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Navigating the Journey: Tips for Communicating About Autism with Family and Friends

 

 Introduction

Raising a child with autism involves overcoming various challenges and celebrating numerous victories. One significant hurdle parents often grapple with is effectively conveying their child’s diagnosis and its implications to friends and family, and strangers. The lack of a broad understanding of autism frequently complicates these interactions. This comprehensive guide presents you with strategies to explain autism effectively, transforming potentially challenging situations into golden opportunities for advocacy, education, and increased understanding.

 

The Autistic Spectrum – Understanding the Basics

Understanding autism is the crucial first step to explaining it to others. Autism Spectrum Disorder (ASD) is a complex neurological condition that affects an individual’s social interactions, social skills, communication, and behaviors. The term “spectrum” emphasizes that people with autism can have a wide range of symptoms and abilities. Each child’s journey with autism is distinct and shaped by their unique challenges and strengths.

 

Recognizing that autism isn’t just about challenges but also about strengths is important. Many individuals with autism have extraordinary abilities in art, music, math, or memory. Understanding these aspects will allow you to approach discussions about autism from a balanced perspective, acknowledging both the challenges and the strengths.

 

Personalized Explanation – Every Child is Unique

Autism manifests differently in each individual. Hence, when explaining your child’s autism diagnosis to others, it’s essential to personalize your explanation. Speak about the particular ways autism affects your child, their specific behaviors, their individual strengths and abilities, and their unique challenges.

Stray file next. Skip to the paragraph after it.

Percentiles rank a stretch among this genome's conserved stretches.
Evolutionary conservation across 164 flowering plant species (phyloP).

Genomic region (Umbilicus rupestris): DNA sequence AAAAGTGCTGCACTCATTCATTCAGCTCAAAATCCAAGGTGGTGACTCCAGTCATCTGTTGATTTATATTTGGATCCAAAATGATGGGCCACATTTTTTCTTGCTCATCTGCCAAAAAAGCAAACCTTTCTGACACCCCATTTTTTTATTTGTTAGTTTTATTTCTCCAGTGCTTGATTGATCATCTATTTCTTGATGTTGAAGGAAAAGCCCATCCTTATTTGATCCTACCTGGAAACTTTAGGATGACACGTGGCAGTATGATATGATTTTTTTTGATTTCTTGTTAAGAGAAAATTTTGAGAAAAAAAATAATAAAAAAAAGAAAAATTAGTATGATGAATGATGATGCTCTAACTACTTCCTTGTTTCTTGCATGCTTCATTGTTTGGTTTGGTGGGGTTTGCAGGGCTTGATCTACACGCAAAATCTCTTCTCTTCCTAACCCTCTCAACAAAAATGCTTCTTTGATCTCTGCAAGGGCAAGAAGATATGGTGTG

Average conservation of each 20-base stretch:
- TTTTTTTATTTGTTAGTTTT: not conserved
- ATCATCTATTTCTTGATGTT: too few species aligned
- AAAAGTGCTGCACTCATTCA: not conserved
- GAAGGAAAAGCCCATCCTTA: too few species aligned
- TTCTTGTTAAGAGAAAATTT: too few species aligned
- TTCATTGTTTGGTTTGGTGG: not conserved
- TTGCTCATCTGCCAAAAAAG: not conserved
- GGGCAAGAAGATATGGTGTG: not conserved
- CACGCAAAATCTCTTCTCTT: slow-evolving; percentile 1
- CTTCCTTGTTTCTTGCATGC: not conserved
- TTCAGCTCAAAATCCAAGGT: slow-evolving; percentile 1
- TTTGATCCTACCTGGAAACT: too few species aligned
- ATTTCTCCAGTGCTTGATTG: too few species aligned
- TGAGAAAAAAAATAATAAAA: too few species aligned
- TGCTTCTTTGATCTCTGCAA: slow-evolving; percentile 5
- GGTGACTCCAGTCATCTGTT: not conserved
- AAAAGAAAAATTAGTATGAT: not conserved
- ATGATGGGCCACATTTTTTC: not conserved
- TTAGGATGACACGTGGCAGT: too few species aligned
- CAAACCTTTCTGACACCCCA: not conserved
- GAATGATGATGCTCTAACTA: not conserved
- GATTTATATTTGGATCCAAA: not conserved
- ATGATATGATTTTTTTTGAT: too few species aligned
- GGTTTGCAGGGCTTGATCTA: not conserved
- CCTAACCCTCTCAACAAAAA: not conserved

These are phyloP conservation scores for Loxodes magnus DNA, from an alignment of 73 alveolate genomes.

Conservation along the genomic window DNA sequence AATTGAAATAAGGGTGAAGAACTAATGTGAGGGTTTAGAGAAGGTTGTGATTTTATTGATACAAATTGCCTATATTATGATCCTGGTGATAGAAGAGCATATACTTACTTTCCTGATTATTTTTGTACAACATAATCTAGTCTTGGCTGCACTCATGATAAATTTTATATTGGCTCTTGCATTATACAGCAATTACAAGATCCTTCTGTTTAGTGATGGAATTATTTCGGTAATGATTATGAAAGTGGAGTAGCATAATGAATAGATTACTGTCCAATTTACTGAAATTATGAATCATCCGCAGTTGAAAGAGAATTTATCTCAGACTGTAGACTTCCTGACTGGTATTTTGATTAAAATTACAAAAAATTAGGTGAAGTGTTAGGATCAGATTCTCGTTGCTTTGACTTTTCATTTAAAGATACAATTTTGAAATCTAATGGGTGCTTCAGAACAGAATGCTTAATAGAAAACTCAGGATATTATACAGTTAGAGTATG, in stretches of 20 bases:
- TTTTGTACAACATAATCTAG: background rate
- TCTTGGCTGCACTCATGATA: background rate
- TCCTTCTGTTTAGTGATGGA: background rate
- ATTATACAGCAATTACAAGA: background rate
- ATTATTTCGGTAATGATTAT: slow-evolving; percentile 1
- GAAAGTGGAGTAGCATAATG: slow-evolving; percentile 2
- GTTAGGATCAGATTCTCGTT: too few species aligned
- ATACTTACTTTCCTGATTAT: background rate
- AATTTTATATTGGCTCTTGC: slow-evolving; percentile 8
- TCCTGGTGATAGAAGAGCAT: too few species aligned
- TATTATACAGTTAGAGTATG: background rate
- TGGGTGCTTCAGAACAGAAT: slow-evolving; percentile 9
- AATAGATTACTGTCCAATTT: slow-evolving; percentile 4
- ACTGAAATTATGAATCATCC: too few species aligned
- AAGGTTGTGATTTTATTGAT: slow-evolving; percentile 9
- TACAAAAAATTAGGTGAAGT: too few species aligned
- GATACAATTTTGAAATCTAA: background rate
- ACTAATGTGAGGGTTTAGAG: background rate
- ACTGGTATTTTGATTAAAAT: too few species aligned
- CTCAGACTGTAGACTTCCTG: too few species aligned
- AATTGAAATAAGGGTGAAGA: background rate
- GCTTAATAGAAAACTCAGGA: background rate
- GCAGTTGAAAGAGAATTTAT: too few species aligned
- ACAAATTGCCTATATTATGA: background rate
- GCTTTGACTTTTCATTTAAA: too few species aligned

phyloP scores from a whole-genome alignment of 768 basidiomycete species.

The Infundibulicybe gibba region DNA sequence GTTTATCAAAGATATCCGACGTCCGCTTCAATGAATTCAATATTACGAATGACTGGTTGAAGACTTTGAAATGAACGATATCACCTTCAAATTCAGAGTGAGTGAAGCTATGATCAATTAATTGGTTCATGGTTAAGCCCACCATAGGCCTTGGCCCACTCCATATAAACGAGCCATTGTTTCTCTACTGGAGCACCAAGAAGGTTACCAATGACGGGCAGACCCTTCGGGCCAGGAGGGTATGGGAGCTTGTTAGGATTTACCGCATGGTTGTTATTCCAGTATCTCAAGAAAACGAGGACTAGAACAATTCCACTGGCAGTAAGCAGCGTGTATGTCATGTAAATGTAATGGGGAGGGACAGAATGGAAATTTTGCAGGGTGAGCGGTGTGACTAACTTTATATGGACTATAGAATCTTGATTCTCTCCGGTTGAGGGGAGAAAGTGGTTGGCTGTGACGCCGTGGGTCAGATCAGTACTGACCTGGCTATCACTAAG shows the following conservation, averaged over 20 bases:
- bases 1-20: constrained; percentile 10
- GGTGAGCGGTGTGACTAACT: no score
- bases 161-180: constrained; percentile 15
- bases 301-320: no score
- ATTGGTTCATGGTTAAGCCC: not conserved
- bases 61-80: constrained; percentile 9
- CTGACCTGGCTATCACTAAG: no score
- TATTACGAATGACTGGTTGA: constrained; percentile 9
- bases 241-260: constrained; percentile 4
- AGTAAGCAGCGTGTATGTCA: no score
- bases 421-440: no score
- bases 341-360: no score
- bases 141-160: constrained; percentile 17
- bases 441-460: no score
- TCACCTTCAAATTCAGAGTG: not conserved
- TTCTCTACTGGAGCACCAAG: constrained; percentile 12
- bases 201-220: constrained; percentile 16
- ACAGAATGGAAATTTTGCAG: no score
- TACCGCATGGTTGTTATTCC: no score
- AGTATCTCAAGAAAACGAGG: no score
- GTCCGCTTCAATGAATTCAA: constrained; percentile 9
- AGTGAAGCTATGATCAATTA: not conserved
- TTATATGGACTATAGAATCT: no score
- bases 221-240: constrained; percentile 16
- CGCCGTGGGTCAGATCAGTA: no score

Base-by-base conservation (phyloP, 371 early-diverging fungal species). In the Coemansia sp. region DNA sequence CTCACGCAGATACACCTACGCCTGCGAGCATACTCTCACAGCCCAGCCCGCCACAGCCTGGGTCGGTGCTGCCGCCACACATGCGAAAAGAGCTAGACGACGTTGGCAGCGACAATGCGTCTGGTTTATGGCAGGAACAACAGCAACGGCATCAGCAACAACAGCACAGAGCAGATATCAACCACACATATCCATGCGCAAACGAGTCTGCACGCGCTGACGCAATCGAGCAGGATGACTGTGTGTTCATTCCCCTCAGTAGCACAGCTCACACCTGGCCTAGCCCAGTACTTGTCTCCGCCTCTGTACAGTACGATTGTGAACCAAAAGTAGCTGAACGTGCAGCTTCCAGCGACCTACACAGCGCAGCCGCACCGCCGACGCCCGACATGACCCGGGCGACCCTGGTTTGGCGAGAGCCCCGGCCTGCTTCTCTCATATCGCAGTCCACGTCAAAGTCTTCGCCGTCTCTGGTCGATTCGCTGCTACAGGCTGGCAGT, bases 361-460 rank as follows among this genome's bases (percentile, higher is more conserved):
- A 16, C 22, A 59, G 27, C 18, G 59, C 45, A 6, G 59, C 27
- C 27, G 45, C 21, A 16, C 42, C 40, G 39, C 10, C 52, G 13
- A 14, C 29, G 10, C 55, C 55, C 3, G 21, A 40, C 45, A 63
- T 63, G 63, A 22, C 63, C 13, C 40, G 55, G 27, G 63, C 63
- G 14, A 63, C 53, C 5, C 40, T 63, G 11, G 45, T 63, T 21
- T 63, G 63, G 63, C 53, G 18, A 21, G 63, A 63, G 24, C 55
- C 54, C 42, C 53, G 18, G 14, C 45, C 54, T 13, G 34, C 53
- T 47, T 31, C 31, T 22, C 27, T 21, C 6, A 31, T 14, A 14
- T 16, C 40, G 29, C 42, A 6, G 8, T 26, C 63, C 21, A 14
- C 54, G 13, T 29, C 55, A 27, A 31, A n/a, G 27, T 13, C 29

If your child struggles with social interactions, social situations, or social cues but displays an incredible talent in pattern recognition, explain this. If sudden changes disturb them, share these instances. By providing detailed insights, you offer a more personalized understanding of your child’s experiences, fostering deeper comprehension and empathy.

 

Accessibility in Language – Keep it Simple

The key to making the concept of autism comprehensible to those unfamiliar with it lies in the language you use. Medical jargon or complex terminology related to autism can create confusion or misunderstanding. Therefore, opt for simple, everyday language to describe the experiences and behaviors associated with autism.

 

Instead of saying, “My child has sensory processing issues,” caregivers can explain, “Certain environments, like ones with loud noises or bright lights, can be overwhelming for my child and lead to distress.” If someone asks questions about non-verbal communication, families can talk about the different types of communication skills like body language, facial expressions, eye contact, visual aids, or apps used by neurotypical people. Simplifying complex concepts into everyday language can help others grasp the reality of your child’s experience.

 

Starting the Dialogue – Discussing Autism with Your Child

With time, your child may begin to notice their differences compared to their peers. It’s crucial to have open, age-appropriate conversations about their autism. A communication tip is to approach this dialogue as a means of understanding and celebrating their uniqueness rather than as a sensitive topic.

 

Highlight their unique abilities, focus on their strengths, use visual aids, and explain their challenges gently. Ensure they comprehend that everyone has differences and their autism is part of what makes them special. Building this understanding can empower your child to explain their autism to their friends, fostering peer acceptance and understanding and building self-esteem.

 

Setting Boundaries – The Role of Family

Family gatherings can sometimes be a source of stress for a special needs child with autism. Noise, changes in routine, and a flurry of questions can be overwhelming. Some family members may not understand the importance of maintaining certain routines, transitions, or guidelines for your child’s life.